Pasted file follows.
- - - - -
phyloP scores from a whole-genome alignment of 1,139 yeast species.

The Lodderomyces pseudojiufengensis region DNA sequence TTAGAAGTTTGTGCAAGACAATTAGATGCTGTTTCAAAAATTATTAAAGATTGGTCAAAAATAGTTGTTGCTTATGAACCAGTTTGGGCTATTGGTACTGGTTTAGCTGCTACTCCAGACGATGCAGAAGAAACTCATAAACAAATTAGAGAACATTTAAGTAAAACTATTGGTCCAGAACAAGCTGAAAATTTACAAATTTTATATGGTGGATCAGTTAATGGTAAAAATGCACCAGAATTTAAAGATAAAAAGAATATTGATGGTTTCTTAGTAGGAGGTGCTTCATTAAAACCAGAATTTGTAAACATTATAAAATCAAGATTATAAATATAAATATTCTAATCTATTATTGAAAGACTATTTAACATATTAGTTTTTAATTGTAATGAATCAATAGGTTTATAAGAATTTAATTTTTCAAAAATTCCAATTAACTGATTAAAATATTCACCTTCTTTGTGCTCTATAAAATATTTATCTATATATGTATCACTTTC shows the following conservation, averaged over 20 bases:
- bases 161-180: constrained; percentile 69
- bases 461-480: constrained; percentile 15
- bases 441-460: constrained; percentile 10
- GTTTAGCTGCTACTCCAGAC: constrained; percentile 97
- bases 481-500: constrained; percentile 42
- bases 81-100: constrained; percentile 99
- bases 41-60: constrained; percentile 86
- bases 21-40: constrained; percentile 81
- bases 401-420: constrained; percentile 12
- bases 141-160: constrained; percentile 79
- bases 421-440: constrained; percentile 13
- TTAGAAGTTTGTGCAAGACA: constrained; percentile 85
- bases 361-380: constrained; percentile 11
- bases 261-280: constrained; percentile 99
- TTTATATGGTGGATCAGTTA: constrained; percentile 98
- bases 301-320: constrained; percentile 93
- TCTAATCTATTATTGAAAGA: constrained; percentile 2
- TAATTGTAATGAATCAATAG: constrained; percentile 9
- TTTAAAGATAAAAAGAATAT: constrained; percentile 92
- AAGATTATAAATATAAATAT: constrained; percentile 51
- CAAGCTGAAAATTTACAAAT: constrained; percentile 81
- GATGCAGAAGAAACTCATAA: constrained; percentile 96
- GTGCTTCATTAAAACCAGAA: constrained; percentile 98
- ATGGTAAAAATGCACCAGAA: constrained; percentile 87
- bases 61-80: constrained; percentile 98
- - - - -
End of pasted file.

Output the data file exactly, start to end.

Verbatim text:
phyloP scores from a whole-genome alignment of 1,139 yeast species.

The Lodderomyces pseudojiufengensis region DNA sequence TTAGAAGTTTGTGCAAGACAATTAGATGCTGTTTCAAAAATTATTAAAGATTGGTCAAAAATAGTTGTTGCTTATGAACCAGTTTGGGCTATTGGTACTGGTTTAGCTGCTACTCCAGACGATGCAGAAGAAACTCATAAACAAATTAGAGAACATTTAAGTAAAACTATTGGTCCAGAACAAGCTGAAAATTTACAAATTTTATATGGTGGATCAGTTAATGGTAAAAATGCACCAGAATTTAAAGATAAAAAGAATATTGATGGTTTCTTAGTAGGAGGTGCTTCATTAAAACCAGAATTTGTAAACATTATAAAATCAAGATTATAAATATAAATATTCTAATCTATTATTGAAAGACTATTTAACATATTAGTTTTTAATTGTAATGAATCAATAGGTTTATAAGAATTTAATTTTTCAAAAATTCCAATTAACTGATTAAAATATTCACCTTCTTTGTGCTCTATAAAATATTTATCTATATATGTATCACTTTC shows the following conservation, averaged over 20 bases:
- bases 161-180: constrained; percentile 69
- bases 461-480: constrained; percentile 15
- bases 441-460: constrained; percentile 10
- GTTTAGCTGCTACTCCAGAC: constrained; percentile 97
- bases 481-500: constrained; percentile 42
- bases 81-100: constrained; percentile 99
- bases 41-60: constrained; percentile 86
- bases 21-40: constrained; percentile 81
- bases 401-420: constrained; percentile 12
- bases 141-160: constrained; percentile 79
- bases 421-440: constrained; percentile 13
- TTAGAAGTTTGTGCAAGACA: constrained; percentile 85
- bases 361-380: constrained; percentile 11
- bases 261-280: constrained; percentile 99
- TTTATATGGTGGATCAGTTA: constrained; percentile 98
- bases 301-320: constrained; percentile 93
- TCTAATCTATTATTGAAAGA: constrained; percentile 2
- TAATTGTAATGAATCAATAG: constrained; percentile 9
- TTTAAAGATAAAAAGAATAT: constrained; percentile 92
- AAGATTATAAATATAAATAT: constrained; percentile 51
- CAAGCTGAAAATTTACAAAT: constrained; percentile 81
- GATGCAGAAGAAACTCATAA: constrained; percentile 96
- GTGCTTCATTAAAACCAGAA: constrained; percentile 98
- ATGGTAAAAATGCACCAGAA: constrained; percentile 87
- bases 61-80: constrained; percentile 98